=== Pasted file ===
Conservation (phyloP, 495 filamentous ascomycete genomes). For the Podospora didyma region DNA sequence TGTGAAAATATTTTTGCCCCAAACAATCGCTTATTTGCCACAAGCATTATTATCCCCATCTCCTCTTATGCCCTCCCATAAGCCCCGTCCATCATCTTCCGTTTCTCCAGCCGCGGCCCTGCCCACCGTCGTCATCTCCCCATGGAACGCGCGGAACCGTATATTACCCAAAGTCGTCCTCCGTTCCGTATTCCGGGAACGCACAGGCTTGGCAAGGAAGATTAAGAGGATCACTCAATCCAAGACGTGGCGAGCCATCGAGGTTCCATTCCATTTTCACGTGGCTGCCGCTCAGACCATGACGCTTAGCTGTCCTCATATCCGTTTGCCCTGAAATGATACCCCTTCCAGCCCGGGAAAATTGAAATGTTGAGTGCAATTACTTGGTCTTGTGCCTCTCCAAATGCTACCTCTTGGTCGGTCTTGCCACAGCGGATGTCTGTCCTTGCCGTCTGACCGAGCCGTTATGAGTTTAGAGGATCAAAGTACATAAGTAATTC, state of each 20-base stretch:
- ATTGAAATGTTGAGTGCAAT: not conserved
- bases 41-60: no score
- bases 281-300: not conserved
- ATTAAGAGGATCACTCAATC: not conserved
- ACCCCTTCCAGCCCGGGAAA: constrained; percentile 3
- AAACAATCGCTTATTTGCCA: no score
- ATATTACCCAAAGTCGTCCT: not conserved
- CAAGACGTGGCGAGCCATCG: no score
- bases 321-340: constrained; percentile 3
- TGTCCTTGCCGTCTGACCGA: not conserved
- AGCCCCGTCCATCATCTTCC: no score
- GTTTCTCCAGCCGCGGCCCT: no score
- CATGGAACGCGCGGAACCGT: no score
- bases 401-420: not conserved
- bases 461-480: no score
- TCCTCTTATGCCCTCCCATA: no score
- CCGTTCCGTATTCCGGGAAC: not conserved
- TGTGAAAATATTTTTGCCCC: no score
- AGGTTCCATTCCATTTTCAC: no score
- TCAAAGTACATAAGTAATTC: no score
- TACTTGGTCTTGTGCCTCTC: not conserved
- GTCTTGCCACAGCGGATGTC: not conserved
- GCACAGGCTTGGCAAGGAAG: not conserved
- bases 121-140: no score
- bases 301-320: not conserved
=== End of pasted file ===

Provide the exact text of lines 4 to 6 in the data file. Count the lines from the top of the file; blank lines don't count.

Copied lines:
- bases 281-300: not conserved
- ATTAAGAGGATCACTCAATC: not conserved
- ACCCCTTCCAGCCCGGGAAA: constrained; percentile 3